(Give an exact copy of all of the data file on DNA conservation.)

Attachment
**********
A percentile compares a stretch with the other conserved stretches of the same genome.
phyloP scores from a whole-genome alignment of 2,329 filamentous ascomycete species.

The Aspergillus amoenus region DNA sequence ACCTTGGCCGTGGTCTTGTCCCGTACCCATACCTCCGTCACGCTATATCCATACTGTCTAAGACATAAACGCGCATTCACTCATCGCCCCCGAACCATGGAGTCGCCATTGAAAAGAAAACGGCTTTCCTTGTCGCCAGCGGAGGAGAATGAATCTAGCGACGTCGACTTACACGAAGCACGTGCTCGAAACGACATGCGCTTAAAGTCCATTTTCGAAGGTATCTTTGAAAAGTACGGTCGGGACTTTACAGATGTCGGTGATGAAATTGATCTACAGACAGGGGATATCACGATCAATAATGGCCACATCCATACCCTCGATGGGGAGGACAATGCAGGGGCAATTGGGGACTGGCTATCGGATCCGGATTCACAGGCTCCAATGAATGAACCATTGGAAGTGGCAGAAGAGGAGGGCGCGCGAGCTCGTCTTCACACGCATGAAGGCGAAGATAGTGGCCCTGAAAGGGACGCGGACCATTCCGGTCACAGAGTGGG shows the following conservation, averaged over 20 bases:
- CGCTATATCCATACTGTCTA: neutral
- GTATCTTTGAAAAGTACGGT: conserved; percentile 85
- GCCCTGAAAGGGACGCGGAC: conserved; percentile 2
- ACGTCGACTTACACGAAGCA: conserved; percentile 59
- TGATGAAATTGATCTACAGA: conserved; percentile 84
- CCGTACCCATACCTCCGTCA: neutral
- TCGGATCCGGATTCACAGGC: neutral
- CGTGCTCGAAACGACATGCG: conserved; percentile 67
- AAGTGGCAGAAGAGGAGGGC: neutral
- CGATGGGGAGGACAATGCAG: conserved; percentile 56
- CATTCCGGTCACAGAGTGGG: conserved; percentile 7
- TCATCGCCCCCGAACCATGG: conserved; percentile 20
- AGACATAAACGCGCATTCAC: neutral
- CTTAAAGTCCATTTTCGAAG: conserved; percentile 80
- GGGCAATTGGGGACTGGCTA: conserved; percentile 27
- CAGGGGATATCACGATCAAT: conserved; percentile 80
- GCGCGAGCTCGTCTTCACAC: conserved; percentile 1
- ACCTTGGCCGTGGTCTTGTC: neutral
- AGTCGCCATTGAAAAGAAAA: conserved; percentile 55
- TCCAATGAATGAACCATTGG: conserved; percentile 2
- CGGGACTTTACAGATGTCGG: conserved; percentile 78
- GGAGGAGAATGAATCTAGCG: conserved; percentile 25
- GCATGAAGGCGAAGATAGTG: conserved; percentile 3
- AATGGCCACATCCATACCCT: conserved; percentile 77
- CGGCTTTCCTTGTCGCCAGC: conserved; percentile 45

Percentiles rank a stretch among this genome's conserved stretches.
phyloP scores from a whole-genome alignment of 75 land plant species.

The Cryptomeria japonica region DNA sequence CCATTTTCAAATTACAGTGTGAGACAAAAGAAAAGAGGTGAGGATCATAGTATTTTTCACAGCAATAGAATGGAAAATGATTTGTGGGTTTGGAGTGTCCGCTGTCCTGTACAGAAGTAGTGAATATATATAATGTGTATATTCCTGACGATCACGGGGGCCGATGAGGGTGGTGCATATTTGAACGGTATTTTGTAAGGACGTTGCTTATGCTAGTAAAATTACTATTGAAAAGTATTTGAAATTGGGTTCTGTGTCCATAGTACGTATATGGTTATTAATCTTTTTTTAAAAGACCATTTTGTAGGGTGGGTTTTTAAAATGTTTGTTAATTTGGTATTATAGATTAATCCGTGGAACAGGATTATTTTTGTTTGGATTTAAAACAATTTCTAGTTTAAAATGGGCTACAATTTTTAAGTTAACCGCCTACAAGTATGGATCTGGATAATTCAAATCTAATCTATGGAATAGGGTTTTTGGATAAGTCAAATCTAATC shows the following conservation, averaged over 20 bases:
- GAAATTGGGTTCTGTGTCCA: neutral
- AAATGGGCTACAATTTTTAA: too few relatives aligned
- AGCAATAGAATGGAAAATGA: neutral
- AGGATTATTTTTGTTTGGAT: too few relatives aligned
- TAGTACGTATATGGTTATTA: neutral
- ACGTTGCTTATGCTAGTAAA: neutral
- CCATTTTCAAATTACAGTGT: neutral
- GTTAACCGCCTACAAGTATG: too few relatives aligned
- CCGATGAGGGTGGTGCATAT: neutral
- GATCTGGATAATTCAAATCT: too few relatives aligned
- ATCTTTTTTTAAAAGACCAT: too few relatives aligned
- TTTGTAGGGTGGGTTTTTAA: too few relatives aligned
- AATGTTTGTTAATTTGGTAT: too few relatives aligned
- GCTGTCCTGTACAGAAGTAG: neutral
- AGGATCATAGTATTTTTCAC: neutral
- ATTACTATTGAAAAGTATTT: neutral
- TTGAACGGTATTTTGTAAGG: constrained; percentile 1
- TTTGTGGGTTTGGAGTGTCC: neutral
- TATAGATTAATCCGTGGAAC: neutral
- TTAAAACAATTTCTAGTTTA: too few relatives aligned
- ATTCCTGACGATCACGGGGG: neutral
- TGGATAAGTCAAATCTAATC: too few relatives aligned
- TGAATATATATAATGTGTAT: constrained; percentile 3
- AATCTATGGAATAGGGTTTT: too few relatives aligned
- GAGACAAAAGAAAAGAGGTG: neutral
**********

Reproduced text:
A percentile compares a stretch with the other conserved stretches of the same genome.
phyloP scores from a whole-genome alignment of 2,329 filamentous ascomycete species.

The Aspergillus amoenus region DNA sequence ACCTTGGCCGTGGTCTTGTCCCGTACCCATACCTCCGTCACGCTATATCCATACTGTCTAAGACATAAACGCGCATTCACTCATCGCCCCCGAACCATGGAGTCGCCATTGAAAAGAAAACGGCTTTCCTTGTCGCCAGCGGAGGAGAATGAATCTAGCGACGTCGACTTACACGAAGCACGTGCTCGAAACGACATGCGCTTAAAGTCCATTTTCGAAGGTATCTTTGAAAAGTACGGTCGGGACTTTACAGATGTCGGTGATGAAATTGATCTACAGACAGGGGATATCACGATCAATAATGGCCACATCCATACCCTCGATGGGGAGGACAATGCAGGGGCAATTGGGGACTGGCTATCGGATCCGGATTCACAGGCTCCAATGAATGAACCATTGGAAGTGGCAGAAGAGGAGGGCGCGCGAGCTCGTCTTCACACGCATGAAGGCGAAGATAGTGGCCCTGAAAGGGACGCGGACCATTCCGGTCACAGAGTGGG shows the following conservation, averaged over 20 bases:
- CGCTATATCCATACTGTCTA: neutral
- GTATCTTTGAAAAGTACGGT: conserved; percentile 85
- GCCCTGAAAGGGACGCGGAC: conserved; percentile 2
- ACGTCGACTTACACGAAGCA: conserved; percentile 59
- TGATGAAATTGATCTACAGA: conserved; percentile 84
- CCGTACCCATACCTCCGTCA: neutral
- TCGGATCCGGATTCACAGGC: neutral
- CGTGCTCGAAACGACATGCG: conserved; percentile 67
- AAGTGGCAGAAGAGGAGGGC: neutral
- CGATGGGGAGGACAATGCAG: conserved; percentile 56
- CATTCCGGTCACAGAGTGGG: conserved; percentile 7
- TCATCGCCCCCGAACCATGG: conserved; percentile 20
- AGACATAAACGCGCATTCAC: neutral
- CTTAAAGTCCATTTTCGAAG: conserved; percentile 80
- GGGCAATTGGGGACTGGCTA: conserved; percentile 27
- CAGGGGATATCACGATCAAT: conserved; percentile 80
- GCGCGAGCTCGTCTTCACAC: conserved; percentile 1
- ACCTTGGCCGTGGTCTTGTC: neutral
- AGTCGCCATTGAAAAGAAAA: conserved; percentile 55
- TCCAATGAATGAACCATTGG: conserved; percentile 2
- CGGGACTTTACAGATGTCGG: conserved; percentile 78
- GGAGGAGAATGAATCTAGCG: conserved; percentile 25
- GCATGAAGGCGAAGATAGTG: conserved; percentile 3
- AATGGCCACATCCATACCCT: conserved; percentile 77
- CGGCTTTCCTTGTCGCCAGC: conserved; percentile 45

Percentiles rank a stretch among this genome's conserved stretches.
phyloP scores from a whole-genome alignment of 75 land plant species.

The Cryptomeria japonica region DNA sequence CCATTTTCAAATTACAGTGTGAGACAAAAGAAAAGAGGTGAGGATCATAGTATTTTTCACAGCAATAGAATGGAAAATGATTTGTGGGTTTGGAGTGTCCGCTGTCCTGTACAGAAGTAGTGAATATATATAATGTGTATATTCCTGACGATCACGGGGGCCGATGAGGGTGGTGCATATTTGAACGGTATTTTGTAAGGACGTTGCTTATGCTAGTAAAATTACTATTGAAAAGTATTTGAAATTGGGTTCTGTGTCCATAGTACGTATATGGTTATTAATCTTTTTTTAAAAGACCATTTTGTAGGGTGGGTTTTTAAAATGTTTGTTAATTTGGTATTATAGATTAATCCGTGGAACAGGATTATTTTTGTTTGGATTTAAAACAATTTCTAGTTTAAAATGGGCTACAATTTTTAAGTTAACCGCCTACAAGTATGGATCTGGATAATTCAAATCTAATCTATGGAATAGGGTTTTTGGATAAGTCAAATCTAATC shows the following conservation, averaged over 20 bases:
- GAAATTGGGTTCTGTGTCCA: neutral
- AAATGGGCTACAATTTTTAA: too few relatives aligned
- AGCAATAGAATGGAAAATGA: neutral
- AGGATTATTTTTGTTTGGAT: too few relatives aligned
- TAGTACGTATATGGTTATTA: neutral
- ACGTTGCTTATGCTAGTAAA: neutral
- CCATTTTCAAATTACAGTGT: neutral
- GTTAACCGCCTACAAGTATG: too few relatives aligned
- CCGATGAGGGTGGTGCATAT: neutral
- GATCTGGATAATTCAAATCT: too few relatives aligned
- ATCTTTTTTTAAAAGACCAT: too few relatives aligned
- TTTGTAGGGTGGGTTTTTAA: too few relatives aligned
- AATGTTTGTTAATTTGGTAT: too few relatives aligned
- GCTGTCCTGTACAGAAGTAG: neutral
- AGGATCATAGTATTTTTCAC: neutral
- ATTACTATTGAAAAGTATTT: neutral
- TTGAACGGTATTTTGTAAGG: constrained; percentile 1
- TTTGTGGGTTTGGAGTGTCC: neutral
- TATAGATTAATCCGTGGAAC: neutral
- TTAAAACAATTTCTAGTTTA: too few relatives aligned
- ATTCCTGACGATCACGGGGG: neutral
- TGGATAAGTCAAATCTAATC: too few relatives aligned
- TGAATATATATAATGTGTAT: constrained; percentile 3
- AATCTATGGAATAGGGTTTT: too few relatives aligned
- GAGACAAAAGAAAAGAGGTG: neutral